Tools in action: Get SchooledTOP
image Get Schooled – a nonprofit using technology to motivate youth in education – uses Google Analytics daily to better understand user behavior and alter its content and promotions to best meet the demands of these users. Each week, the Get Schooled team monitors unique visitor growth and online navigation behavior. The team also utilizes some of the recent enhancements to Google Analytics like visitor flow, which allows the team to isolate and drill down to visually see how people navigate through the website.  

Recently, they saw that Twitter was driving a high percentage of weekly online traffic to a particular program (celebrity wake up calls.) Knowing this, they increased pre-promotional outbound tweets around upcoming wake up calls and leveraged the reach of their 30,000 Twitter followers. ‪As a youth-focused nonprofit, this real-time data is critical for them to stay connected to and relevant with their consumers.
Expert corner TOP
image

This month we caught up with Ben Wallace, Product Marketing Manager, Google Crisis Response, to hear how nonprofit organizations can take advantage of Crisis Response. 

Q. Why is Google Crisis Response important for nonprofits?
A.
 The goal of the Crisis Response team is to make critical information more accessible in times of disaster. We use data which exists to help nonprofits, governments, first responders and others to act on the ground during natural disasters and times of crisis. We provide aid to response efforts by giving them relevant information or working with them to make information more available. We also try to provide a means for people to get in touch with Nonprofits, for example, working with them to help people donate to their cause. We also set up pages that feature charities involved in particular disaster relief.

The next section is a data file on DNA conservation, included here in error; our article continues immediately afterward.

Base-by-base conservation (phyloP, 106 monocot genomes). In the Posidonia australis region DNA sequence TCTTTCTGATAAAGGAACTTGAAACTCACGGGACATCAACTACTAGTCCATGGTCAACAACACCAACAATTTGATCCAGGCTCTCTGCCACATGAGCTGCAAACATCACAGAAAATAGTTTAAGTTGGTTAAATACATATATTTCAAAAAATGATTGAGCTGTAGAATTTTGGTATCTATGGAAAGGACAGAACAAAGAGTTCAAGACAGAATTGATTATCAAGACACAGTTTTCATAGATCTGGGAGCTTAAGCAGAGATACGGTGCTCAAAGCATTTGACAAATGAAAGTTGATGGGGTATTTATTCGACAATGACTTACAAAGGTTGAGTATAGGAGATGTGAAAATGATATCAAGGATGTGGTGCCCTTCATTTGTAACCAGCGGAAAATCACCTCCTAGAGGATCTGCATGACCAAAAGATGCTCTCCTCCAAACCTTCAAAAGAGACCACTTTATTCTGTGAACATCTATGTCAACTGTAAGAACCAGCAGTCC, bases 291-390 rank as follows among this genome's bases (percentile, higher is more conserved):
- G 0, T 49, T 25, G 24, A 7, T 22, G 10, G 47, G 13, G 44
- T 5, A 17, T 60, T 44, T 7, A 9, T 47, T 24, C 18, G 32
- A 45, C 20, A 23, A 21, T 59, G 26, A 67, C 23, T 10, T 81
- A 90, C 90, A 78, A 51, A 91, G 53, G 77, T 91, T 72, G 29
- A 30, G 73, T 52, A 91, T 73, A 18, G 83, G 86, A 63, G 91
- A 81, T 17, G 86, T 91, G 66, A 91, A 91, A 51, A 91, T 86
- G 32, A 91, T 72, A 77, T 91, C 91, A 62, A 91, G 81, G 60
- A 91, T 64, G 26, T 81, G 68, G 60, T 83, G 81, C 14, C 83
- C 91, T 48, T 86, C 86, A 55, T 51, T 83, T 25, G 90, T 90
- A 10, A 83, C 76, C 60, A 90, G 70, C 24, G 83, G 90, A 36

We accomplish this with our various tools, which are available to users. The full list can be found on our main site, and include Public AlertsPerson FinderCustom Google Maps, and Fusion Tables

Q. Can you share any cool stories of nonprofit organizations using Crisis Response products?
A. There are many examples, as Crisis Response involves many applications. One example pertained to the response efforts of the 2011 Christchurch, NZ earthquake. David Knight was a resident who witnessed the destruction and was inspired to do something. He and his co-workers used the Google Maps custom maps tool to pull important information, ranging from water and food resources to shelter, on websites and spreadsheets and convert that information into maps for easy access. With a group of PR volunteers, they spread the word on their shared map so citizens could have access to information. For more information on this case study, refer to this page

Another example occurred during the 2011 Japan Earthquake in Toyko. Google Person Finder was used extensively by individuals such as Rie Kawai and Aki Kohata who were able to locate their missing grandfather. Toshiko Ayano used it to find 5 missing relatives

Q. What are some new features in Crisis Response that nonprofits should know about?
A. This section of the Google.org site offers a list of all our resources, along with case studies that pertain to the products. These are real life examples of how various individuals and emergency response crews used Crisis Response technology to aid in relief efforts. 

Q. Where can nonprofits go to find resources and support for Crisis Response?
A. Crisis Response is part of Google.org, so its main site offers context on our team. You can find a link to the Crisis Response page off the Google.org site here. That page also provides useful information and links to other Google.org projects, such as Google Flu & Dengue Trends and of course, Google for Nonprofits. 

ConnectTOP